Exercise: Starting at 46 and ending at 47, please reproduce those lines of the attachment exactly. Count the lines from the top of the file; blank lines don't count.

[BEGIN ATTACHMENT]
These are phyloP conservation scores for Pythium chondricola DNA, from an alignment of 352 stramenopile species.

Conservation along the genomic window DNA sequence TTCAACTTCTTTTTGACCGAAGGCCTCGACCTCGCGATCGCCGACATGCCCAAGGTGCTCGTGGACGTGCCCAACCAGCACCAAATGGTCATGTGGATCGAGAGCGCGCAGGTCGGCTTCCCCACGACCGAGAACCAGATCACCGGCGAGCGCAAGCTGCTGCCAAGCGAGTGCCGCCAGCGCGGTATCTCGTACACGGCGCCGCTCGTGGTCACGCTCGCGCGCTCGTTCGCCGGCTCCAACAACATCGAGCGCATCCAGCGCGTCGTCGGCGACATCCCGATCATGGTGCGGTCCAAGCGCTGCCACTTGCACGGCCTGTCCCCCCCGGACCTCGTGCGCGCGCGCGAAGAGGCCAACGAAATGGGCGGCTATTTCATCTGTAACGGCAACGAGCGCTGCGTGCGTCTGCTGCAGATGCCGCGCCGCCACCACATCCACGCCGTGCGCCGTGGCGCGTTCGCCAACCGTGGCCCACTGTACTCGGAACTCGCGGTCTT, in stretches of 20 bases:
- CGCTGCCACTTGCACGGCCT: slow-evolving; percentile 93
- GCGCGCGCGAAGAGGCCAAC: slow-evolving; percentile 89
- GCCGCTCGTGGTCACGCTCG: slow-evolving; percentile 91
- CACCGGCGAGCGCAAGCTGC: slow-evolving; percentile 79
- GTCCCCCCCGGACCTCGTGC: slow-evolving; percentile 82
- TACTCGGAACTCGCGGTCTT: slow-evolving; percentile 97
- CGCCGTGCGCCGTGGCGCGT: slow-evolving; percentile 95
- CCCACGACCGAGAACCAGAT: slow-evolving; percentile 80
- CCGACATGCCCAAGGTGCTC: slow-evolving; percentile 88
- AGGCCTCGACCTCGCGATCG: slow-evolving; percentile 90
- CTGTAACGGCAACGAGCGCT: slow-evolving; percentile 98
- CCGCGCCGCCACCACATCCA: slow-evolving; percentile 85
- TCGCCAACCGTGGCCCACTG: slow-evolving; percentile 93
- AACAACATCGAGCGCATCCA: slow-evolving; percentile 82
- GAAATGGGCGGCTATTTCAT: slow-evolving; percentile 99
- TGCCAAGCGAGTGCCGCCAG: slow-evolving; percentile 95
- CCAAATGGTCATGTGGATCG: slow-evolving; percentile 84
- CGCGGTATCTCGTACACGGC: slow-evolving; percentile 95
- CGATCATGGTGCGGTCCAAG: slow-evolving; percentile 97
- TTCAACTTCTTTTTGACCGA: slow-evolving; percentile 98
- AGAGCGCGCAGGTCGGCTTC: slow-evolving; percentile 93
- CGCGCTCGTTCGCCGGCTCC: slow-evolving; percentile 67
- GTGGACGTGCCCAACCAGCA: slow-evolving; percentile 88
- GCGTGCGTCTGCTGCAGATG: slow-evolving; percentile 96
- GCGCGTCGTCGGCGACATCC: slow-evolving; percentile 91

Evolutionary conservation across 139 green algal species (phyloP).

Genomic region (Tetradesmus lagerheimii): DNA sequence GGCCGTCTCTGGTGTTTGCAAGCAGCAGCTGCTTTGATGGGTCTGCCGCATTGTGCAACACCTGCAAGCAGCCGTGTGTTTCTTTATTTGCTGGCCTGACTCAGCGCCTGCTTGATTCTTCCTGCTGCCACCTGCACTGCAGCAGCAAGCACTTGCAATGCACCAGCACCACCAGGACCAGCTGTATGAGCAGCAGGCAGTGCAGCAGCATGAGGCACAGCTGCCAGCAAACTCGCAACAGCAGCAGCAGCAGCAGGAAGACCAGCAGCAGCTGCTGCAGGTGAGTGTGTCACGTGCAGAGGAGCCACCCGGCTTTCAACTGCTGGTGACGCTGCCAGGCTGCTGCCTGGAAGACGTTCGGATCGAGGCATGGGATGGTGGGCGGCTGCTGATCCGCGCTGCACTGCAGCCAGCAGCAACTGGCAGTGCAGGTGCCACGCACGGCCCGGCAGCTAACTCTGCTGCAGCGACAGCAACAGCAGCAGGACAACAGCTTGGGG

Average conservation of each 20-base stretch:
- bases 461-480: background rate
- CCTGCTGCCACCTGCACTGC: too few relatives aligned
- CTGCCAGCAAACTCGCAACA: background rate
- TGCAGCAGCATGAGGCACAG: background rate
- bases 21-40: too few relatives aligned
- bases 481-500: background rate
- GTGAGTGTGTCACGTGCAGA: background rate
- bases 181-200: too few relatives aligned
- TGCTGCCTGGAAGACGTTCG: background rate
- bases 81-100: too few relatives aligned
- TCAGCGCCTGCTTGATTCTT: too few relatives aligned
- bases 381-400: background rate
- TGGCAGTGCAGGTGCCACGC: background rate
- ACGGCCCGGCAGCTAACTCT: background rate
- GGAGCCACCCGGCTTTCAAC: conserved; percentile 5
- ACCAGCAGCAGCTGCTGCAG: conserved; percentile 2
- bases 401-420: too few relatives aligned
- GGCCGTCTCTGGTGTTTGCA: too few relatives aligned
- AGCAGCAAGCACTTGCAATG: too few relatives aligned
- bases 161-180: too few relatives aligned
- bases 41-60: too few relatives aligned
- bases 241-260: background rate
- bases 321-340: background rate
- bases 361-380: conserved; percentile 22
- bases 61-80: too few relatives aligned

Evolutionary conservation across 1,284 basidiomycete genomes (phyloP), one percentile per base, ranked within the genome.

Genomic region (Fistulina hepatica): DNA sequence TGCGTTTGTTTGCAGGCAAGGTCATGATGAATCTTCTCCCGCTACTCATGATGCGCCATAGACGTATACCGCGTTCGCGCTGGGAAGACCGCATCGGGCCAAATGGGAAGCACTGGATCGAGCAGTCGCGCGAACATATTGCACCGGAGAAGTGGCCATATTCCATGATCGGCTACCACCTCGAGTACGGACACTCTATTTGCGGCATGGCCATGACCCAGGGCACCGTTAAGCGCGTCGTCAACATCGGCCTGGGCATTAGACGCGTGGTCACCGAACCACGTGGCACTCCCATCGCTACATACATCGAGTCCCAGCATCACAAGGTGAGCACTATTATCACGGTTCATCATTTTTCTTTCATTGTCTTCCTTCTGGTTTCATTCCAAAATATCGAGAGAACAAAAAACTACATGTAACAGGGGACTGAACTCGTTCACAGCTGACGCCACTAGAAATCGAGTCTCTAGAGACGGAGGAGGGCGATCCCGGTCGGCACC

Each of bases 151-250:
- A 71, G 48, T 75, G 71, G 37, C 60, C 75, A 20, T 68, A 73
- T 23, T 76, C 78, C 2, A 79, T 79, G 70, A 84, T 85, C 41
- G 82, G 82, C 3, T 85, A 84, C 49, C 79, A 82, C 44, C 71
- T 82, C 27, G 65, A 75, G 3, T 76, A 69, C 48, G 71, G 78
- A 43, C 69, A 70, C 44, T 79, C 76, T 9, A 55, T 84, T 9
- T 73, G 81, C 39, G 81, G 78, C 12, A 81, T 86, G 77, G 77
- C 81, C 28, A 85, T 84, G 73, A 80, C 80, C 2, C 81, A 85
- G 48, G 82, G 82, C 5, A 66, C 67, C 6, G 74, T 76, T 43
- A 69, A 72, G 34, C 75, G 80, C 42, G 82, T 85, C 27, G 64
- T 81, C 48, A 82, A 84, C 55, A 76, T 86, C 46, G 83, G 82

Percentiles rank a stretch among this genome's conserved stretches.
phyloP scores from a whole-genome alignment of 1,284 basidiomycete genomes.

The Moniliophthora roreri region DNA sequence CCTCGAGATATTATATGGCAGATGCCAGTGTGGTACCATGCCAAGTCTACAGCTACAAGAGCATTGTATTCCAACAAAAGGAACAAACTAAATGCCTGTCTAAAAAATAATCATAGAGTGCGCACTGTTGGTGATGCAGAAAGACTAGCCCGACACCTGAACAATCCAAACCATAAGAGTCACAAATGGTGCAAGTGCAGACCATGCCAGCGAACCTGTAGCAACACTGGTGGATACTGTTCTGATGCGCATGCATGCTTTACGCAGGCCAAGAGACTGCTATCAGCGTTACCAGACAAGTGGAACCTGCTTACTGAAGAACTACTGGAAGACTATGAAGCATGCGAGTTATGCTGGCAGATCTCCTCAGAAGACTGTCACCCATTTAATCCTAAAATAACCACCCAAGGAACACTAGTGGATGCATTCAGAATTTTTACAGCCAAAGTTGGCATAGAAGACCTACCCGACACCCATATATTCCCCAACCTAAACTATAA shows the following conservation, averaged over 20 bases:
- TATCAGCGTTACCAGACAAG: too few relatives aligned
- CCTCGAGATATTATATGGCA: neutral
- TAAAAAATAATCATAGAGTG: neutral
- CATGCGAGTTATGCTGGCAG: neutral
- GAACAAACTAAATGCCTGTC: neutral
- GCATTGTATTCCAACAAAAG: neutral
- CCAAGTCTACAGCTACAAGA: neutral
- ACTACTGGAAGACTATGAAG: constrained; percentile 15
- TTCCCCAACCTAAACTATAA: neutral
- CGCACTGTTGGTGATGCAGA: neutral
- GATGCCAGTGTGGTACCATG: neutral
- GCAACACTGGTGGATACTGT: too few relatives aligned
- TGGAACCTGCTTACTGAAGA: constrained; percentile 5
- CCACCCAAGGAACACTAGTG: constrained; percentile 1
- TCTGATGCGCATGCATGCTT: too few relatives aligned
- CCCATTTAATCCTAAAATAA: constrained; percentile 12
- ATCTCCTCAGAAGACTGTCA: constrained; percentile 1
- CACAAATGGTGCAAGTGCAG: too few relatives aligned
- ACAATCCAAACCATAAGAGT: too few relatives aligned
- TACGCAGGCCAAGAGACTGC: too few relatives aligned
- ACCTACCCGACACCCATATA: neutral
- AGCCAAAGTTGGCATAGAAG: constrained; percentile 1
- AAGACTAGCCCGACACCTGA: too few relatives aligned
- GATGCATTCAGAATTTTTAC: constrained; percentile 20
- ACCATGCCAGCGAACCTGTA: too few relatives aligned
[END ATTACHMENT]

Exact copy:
- ACCAGCAGCAGCTGCTGCAG: conserved; percentile 2
- bases 401-420: too few relatives aligned